Martin Ritt’s McCarthy-era The Front made headlines in 1976 by tackling the controversial subject matter of the anti-Communist blacklisting that plagued Hollywood in the 1950s. During this period, left-leaning artists of all stripes who were suspected of Communist sympathizing were barred from working, and one of The Front’s main points of interest is the fact that a good portion of its creative personnel — director Ritt, Oscar-nominated screenwriter Walter Bernstein (who appears at Film Forum for a post-screening interview), actor Zero Mostel — were themselves blacklisted. Seen today, the film is a little dry, with Ritt keeping cinematographer Michael Chapman (Taxi Driver) restrained outside of a single-take hotel-room scene. But Woody Allen as a cashier and low-rent bookie who gets hired to pass off the work of blacklisted TV writers as his own brings a measure of neurotic comedy to his role, creating a nice tension with the seriousness of Ritt’s overarching political agenda.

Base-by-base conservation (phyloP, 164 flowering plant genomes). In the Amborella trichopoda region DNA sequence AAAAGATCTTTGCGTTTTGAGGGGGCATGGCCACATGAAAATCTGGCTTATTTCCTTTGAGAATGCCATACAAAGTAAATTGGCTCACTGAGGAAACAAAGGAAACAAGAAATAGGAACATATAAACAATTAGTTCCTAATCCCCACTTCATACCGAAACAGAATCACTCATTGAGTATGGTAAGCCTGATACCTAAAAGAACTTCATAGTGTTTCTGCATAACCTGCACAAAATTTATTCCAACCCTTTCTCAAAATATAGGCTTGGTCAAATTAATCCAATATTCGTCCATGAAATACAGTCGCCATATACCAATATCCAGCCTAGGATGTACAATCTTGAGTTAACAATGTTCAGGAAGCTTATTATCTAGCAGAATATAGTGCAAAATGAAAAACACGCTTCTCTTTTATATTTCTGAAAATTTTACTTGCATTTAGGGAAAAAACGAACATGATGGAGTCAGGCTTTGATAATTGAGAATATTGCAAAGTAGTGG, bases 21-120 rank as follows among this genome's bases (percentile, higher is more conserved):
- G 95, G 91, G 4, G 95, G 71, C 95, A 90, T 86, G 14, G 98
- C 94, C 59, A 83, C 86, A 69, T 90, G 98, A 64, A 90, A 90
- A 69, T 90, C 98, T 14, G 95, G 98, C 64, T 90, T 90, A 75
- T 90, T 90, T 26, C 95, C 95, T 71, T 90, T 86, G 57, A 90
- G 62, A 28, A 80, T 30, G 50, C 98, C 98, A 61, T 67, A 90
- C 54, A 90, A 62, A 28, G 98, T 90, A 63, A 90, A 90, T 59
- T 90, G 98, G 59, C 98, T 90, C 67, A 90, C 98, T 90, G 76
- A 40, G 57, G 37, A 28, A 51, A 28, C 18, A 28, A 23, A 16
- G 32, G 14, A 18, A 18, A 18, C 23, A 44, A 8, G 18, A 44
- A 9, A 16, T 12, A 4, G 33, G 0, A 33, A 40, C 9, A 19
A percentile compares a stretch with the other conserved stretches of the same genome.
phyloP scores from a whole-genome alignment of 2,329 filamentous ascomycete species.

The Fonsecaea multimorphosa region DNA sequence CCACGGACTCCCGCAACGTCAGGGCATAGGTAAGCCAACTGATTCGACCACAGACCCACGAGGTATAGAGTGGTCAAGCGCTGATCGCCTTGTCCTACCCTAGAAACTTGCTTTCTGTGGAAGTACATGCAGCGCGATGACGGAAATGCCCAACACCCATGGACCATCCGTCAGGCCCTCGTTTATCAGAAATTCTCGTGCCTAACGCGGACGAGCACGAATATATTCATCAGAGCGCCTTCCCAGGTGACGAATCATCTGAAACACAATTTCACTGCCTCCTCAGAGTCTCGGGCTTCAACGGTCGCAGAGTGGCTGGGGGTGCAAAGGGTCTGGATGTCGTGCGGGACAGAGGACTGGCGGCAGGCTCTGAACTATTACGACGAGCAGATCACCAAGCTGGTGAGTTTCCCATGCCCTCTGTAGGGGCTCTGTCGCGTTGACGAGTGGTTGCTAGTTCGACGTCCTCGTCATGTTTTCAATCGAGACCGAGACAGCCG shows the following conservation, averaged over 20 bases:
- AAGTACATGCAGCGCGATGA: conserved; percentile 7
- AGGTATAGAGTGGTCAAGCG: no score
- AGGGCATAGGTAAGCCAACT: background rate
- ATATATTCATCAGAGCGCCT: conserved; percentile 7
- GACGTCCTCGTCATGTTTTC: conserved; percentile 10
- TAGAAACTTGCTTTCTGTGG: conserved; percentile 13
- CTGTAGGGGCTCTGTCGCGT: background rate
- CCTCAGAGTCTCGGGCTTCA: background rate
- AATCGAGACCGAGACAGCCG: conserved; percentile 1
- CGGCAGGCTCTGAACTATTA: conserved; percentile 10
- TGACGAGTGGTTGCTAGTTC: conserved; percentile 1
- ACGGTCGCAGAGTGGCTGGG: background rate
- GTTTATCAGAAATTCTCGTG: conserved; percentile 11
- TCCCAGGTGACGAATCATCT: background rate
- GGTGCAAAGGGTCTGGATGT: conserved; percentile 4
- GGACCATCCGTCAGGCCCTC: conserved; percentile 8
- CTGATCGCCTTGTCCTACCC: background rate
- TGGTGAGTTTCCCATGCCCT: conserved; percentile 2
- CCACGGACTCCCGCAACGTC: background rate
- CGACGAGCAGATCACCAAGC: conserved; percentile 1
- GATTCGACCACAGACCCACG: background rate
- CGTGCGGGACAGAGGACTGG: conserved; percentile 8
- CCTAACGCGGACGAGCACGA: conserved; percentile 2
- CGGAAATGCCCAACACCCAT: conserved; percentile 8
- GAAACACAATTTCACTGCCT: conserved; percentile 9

Sun., May 18, 3:10 p.m., 2014